Hazem concluded by expressing the challenges faced by the Iraqi government, caught between honoring international agreements, diplomatic responsibilities, and the operations of resistance factions operating beyond its borders. He hinted at possible surprises in the coming days that could impact both the government and the Iraqi people.
Professor of International Relations Moataz Al-Najm emphasized the critical role played by consular and diplomatic missions affiliated with foreign and European countries in Iraq. Al-Najm underscored that the presence of these missions is closely intertwined with the presence of the American embassy, and any departure of the latter could lead to a domino effect, compelling other missions to leave. Such a scenario, he warned, would push Iraq into the dangerous trap of international isolation.
He told our agency the importance of prioritizing national security and Iraqi interests, arguing that addressing the Palestinian issue should be approached with genuine national integration, fostering a unified vision of how to respond to the ongoing conflict in Gaza.
"Iraq operates within the framework of an international system, bound by various international agreements, including the Strategic Framework Agreement with the United States and the Vienna Convention on Diplomatic Relations. Therefore, popular, religious, and ideological stances must align with the official position of the Iraqi government," Al-Najm stated.
Al-Najm further pointed out that the statements made by Prime Minister al-Sudani, emphasizing the state's role as the official position holder and the determiner of foreign policy concerning local, regional, and international issues, underscored the need for a unified Iraqi position. He stressed the importance of aligning both popular and political perspectives to ensure a cohesive approach to the challenges faced by Iraq in the international arena.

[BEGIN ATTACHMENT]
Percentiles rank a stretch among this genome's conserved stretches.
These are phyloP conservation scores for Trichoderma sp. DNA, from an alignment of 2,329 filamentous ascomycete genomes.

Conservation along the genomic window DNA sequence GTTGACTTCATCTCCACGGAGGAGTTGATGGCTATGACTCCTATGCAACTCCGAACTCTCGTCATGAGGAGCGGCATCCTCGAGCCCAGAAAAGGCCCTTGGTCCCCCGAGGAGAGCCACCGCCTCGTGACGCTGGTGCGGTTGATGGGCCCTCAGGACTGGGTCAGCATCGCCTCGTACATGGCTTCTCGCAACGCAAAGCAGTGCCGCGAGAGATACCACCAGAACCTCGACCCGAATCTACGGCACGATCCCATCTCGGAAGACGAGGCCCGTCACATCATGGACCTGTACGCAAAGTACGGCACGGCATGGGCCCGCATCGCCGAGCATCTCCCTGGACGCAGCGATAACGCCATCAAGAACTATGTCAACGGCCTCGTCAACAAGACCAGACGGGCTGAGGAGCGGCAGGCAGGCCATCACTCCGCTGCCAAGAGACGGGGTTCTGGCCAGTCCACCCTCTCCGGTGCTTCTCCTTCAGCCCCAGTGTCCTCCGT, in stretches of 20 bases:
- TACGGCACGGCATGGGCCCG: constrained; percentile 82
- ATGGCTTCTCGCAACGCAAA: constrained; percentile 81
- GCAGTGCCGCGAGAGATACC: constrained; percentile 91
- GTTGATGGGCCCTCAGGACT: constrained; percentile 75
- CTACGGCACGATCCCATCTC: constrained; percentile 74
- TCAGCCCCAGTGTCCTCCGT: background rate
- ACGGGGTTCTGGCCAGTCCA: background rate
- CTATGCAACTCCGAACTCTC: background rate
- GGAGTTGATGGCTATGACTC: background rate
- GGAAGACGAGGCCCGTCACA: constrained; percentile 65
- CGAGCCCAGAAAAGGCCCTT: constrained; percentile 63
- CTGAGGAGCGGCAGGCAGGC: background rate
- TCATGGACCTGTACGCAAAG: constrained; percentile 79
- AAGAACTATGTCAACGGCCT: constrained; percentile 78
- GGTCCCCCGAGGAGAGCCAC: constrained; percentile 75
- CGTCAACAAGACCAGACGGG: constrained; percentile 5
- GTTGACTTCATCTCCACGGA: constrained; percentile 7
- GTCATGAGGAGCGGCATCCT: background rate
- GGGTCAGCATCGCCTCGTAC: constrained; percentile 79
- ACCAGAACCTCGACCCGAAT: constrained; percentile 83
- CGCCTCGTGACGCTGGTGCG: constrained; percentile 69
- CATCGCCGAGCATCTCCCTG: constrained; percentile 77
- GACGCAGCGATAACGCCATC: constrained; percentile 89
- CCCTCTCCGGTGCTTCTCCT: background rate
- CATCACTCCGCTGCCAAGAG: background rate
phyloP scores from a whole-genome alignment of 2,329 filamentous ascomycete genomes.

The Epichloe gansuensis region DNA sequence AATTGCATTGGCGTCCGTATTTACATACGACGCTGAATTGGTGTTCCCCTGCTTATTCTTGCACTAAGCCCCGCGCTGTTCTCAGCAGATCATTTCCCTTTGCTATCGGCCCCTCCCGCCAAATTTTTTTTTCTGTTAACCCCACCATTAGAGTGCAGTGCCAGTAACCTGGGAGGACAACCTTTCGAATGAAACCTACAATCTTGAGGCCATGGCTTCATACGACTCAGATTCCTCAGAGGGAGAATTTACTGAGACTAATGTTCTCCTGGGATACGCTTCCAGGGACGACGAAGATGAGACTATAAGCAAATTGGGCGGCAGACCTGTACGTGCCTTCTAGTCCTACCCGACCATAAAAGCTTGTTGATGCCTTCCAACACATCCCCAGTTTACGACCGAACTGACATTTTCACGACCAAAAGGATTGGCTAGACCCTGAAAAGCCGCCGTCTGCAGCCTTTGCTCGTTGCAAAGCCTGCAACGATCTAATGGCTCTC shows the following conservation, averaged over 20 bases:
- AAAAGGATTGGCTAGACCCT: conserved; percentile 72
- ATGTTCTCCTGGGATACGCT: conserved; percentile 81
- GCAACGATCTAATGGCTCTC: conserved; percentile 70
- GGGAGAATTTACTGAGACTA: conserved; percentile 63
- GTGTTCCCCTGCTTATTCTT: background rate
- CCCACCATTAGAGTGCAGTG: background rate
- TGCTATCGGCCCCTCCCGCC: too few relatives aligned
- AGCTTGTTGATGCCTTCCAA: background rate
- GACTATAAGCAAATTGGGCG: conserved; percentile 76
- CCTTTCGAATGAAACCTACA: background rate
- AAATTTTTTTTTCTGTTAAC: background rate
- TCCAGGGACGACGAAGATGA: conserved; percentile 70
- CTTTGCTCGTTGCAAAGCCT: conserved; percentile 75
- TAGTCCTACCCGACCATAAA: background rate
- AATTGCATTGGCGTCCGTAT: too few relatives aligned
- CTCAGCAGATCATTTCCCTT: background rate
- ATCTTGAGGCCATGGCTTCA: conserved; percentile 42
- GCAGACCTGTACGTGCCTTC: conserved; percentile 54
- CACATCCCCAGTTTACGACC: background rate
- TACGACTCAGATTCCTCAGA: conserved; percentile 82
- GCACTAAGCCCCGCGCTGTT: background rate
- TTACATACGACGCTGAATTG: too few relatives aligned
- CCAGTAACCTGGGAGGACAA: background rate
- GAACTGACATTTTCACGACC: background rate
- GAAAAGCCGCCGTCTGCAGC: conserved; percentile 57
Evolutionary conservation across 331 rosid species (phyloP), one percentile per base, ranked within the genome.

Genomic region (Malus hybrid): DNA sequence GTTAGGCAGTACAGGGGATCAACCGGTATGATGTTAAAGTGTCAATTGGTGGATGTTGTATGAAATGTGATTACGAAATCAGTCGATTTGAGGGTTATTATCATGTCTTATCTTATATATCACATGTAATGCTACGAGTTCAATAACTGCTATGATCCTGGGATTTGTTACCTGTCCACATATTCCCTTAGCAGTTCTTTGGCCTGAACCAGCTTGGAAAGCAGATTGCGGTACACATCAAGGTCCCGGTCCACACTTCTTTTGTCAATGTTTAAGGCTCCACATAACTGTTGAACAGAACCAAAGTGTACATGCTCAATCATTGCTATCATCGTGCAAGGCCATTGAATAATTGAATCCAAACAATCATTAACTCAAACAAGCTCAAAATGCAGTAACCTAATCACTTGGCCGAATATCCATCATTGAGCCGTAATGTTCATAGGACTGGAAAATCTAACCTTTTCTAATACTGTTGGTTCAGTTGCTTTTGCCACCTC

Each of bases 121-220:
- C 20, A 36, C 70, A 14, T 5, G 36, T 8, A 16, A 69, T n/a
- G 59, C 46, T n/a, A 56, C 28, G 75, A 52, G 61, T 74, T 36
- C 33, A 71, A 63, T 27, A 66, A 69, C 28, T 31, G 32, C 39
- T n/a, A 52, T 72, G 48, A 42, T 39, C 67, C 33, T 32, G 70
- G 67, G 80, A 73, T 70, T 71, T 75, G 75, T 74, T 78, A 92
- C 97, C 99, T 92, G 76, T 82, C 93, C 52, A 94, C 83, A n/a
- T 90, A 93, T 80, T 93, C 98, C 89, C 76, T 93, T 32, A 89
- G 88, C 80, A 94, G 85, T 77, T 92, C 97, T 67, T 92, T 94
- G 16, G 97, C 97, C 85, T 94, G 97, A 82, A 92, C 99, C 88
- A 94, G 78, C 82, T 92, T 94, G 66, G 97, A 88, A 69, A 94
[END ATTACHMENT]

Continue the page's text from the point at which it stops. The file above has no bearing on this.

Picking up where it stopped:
For his part, political analyst Saleh Al-Shadher expressed optimism about Iraq's capability to safeguard diplomatic missions and their headquarters, clarifying that certain parties' threats of escalation were primarily targeted against military bases, not diplomatic missions.
In an interview with Shafaq News Agency, Al-Shadher contextualized the current tension as a response to the aggression against Palestine, deeming the reactions, including demonstrations during the visit of U.S. Secretary of State Anthony Blinken and rallies by the Sadrist movement, as natural expressions of solidarity with the Palestinian cause.
He suggested the situation could subside into calm and peace if the Iraqi government effectively navigates the middle ground. He credited Prime Minister al-Sudani's relationships with various factions and parties, some of which played a role in his ascent to power, as essential in this effort.
Commenting on Al-Sudani's regional visit to Iran and the Gulf, Al-Shadher highlighted the potential for a humanitarian truce and aid delivery to Gaza, leading to a compromise or peaceful resolution. He expressed hope for positive outcomes if collective Arab and Islamic efforts align in support of the Palestinian cause.